For a global site like PokerStars this is a massive strength, but for an online poker room in a small market that is facing serious liquidity constraints, this strength can turn into a weakness. This is why I’m a big advocate of sites trimming down their options, but I also realize that to avoid angering current players, this reduction will require a deft touch.

Consolidate stakes

Because they have space constraints, brick and mortar poker rooms have been dealing with the issue of which stakes to offer since time immemorial. Quite frankly, if the poker room is run properly, it doesn’t really matter what the price of entry is. And if the poker room is terrible, it doesn’t matter how much you reduce the stakes or what games you offer.

If a restaurant is dead, adding 200 seldom ordered dishes to the menu isn’t going to solve the problem.

The same holds true online. While you don’t want to turn away customers, turning away the guy who is only interested in depositing $5 once every six months because you don’t have penny stakes games isn’t going to bankrupt you, especially if he can still play with that $5 at a table with slightly higher stakes.

When I first started playing online the micro-stakes didn’t exist. In 1998, Planet Poker began with a single $3/$6 Limit Holdem table, and even post-poker-boom, Party Poker’s lowest stakes were $.50/$1 for limit games, and $.10/$.25 No Limit and Pot Limit games.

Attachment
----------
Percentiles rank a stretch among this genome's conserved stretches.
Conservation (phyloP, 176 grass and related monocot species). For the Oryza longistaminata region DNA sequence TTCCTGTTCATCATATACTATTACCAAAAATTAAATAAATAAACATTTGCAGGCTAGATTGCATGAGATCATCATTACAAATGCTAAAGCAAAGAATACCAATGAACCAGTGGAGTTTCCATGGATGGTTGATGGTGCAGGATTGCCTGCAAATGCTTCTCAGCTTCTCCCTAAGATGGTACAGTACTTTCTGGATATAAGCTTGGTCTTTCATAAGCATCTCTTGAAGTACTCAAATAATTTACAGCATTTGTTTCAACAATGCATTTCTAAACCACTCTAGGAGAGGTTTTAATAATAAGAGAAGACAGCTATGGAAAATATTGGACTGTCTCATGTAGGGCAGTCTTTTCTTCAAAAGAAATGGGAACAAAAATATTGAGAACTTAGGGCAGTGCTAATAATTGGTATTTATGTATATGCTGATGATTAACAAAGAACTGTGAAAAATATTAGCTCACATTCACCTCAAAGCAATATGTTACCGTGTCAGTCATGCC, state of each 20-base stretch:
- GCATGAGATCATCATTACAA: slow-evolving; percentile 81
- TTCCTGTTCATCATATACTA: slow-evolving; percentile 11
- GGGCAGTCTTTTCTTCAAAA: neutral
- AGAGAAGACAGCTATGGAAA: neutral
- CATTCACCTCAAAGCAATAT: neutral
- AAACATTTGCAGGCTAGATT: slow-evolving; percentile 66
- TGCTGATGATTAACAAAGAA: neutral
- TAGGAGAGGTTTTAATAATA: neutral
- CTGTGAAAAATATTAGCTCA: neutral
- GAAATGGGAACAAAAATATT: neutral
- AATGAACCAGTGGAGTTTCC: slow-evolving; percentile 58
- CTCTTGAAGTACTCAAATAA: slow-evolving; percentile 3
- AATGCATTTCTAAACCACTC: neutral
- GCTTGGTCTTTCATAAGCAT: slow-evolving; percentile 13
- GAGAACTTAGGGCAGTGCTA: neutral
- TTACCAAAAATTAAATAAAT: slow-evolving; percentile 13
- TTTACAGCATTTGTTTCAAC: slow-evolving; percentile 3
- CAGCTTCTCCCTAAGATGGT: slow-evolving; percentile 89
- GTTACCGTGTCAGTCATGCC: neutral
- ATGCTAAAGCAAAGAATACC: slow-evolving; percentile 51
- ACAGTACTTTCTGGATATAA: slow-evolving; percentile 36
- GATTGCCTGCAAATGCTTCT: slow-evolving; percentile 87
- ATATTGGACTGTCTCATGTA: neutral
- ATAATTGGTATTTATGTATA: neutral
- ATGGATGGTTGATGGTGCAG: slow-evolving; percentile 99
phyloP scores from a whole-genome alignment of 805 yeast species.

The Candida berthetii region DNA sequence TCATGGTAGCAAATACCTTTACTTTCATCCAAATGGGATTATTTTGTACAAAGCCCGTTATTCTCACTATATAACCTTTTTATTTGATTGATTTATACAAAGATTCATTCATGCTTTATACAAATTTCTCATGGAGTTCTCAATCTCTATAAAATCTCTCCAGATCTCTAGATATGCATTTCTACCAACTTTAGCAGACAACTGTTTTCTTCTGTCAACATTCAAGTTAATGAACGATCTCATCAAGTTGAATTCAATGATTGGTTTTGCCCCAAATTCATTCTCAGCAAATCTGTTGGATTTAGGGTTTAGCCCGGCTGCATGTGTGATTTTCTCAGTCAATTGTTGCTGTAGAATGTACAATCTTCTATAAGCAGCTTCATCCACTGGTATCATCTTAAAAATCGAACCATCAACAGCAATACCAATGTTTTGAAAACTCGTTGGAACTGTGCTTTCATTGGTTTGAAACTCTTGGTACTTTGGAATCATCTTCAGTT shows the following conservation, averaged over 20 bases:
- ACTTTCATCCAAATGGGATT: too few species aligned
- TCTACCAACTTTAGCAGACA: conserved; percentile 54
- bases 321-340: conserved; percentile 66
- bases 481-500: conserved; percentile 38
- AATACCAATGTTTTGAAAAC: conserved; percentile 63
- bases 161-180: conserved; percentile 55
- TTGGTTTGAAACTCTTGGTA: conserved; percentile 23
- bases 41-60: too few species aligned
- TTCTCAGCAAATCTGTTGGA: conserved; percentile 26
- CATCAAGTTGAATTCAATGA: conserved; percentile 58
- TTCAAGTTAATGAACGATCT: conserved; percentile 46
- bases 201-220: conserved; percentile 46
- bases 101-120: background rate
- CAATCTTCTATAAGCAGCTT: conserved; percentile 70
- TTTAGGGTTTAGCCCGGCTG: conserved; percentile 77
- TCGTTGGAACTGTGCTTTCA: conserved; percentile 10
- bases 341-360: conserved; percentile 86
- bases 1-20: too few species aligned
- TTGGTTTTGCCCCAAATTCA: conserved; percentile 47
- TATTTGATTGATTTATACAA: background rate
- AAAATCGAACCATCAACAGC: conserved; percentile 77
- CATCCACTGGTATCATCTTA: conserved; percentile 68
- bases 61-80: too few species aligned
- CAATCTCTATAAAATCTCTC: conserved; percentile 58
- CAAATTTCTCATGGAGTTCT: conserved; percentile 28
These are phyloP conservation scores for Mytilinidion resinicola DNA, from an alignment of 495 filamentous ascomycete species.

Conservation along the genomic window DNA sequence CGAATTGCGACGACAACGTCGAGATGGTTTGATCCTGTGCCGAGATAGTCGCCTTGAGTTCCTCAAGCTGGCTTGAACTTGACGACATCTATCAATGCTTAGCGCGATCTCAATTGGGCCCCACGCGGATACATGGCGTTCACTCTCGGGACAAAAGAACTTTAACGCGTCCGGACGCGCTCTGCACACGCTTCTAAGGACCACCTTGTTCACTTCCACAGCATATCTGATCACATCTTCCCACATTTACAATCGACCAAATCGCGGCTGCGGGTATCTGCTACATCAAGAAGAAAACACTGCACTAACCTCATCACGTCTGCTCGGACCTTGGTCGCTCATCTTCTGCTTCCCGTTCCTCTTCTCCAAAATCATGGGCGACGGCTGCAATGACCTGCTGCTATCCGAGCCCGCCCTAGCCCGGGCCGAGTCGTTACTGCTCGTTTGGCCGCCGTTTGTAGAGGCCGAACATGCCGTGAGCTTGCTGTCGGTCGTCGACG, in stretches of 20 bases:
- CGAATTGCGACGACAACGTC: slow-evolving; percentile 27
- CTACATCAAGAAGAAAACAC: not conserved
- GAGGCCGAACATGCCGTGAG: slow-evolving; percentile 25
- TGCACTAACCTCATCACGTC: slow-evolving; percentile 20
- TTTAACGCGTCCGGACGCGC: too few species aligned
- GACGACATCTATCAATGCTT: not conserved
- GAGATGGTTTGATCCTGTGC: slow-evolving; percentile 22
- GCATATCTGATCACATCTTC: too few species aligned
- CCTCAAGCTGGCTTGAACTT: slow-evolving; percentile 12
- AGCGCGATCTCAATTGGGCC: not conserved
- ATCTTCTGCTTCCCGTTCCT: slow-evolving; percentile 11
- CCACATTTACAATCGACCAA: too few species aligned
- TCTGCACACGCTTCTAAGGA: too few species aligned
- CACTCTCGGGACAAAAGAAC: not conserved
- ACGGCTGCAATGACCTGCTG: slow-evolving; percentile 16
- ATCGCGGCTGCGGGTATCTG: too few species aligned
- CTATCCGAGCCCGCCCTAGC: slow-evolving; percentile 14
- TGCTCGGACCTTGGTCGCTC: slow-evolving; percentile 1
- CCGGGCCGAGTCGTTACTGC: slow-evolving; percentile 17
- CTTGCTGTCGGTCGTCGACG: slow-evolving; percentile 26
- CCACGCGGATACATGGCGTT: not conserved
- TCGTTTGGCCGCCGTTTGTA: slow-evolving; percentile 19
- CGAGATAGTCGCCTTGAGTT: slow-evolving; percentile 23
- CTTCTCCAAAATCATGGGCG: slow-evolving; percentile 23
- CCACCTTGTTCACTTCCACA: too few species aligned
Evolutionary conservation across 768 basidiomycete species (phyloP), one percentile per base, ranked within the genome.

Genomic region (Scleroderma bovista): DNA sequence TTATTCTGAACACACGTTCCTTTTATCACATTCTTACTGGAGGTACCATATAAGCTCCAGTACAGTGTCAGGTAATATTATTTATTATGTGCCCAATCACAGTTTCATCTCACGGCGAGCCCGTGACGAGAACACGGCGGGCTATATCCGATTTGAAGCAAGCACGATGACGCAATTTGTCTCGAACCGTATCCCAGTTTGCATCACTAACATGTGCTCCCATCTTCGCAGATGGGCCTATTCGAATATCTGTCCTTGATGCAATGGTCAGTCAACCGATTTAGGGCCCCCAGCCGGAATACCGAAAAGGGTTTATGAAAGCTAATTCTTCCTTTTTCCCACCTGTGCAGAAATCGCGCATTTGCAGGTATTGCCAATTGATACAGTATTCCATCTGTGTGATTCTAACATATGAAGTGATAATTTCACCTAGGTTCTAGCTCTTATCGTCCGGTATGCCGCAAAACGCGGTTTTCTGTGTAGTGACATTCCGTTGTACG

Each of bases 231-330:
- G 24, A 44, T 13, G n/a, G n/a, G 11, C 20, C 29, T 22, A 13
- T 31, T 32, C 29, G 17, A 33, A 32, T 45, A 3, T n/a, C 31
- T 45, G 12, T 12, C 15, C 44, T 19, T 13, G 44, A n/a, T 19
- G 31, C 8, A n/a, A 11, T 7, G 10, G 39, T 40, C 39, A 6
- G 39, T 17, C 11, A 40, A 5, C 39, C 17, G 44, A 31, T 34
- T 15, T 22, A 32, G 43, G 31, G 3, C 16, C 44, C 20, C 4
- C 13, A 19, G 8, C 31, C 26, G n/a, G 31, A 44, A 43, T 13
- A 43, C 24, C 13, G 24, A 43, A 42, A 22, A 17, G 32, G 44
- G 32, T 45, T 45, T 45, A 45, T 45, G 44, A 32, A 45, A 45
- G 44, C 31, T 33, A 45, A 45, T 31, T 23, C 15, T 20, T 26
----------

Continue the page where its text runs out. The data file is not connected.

This lack of micro-stakes games didn’t prevent Party from being the largest online poker room. And it also didn’t prevent people from depositing $10 and trying to run it up by sitting short-stacked in the lowest stakes games offered.

That being said, times have changed, and it would be imprudent to eliminate micro-stakes games altogether in 2016. But that doesn’t mean we can’t eliminate a lot of the current games and stakes available at many online poker sites, and at the same time make sure people with limited funds aren’t frozen out. This is accomplished by setting the minimum buy-in – a term I think should be eradicated and games should simply say, “Buy-In $x – $x.” – at 20BB’s.

After a lot of thought, here are the stakes I’d like to see site’s in small U.S. markets offer:

No Limit and Pot Limit games

  • $2-$10 buy-in; blinds $.05/$.10
  • $5-$25 buy-in; blinds $.15/$.25
  • $20-$100 buy-in; blinds $.50/$1
  • Other stakes: $1/$2 : $2/$5 : $5/$10

Limit games

  • Starting buy-in $1; blinds $.05/$.10
  • Starting buy-in $5; blinds $.25/$.50
  • Starting buy-in $20; blinds $1/$2
  • Other stakes: $3/$6 : $5/$10 : $10/$20 : $20/$40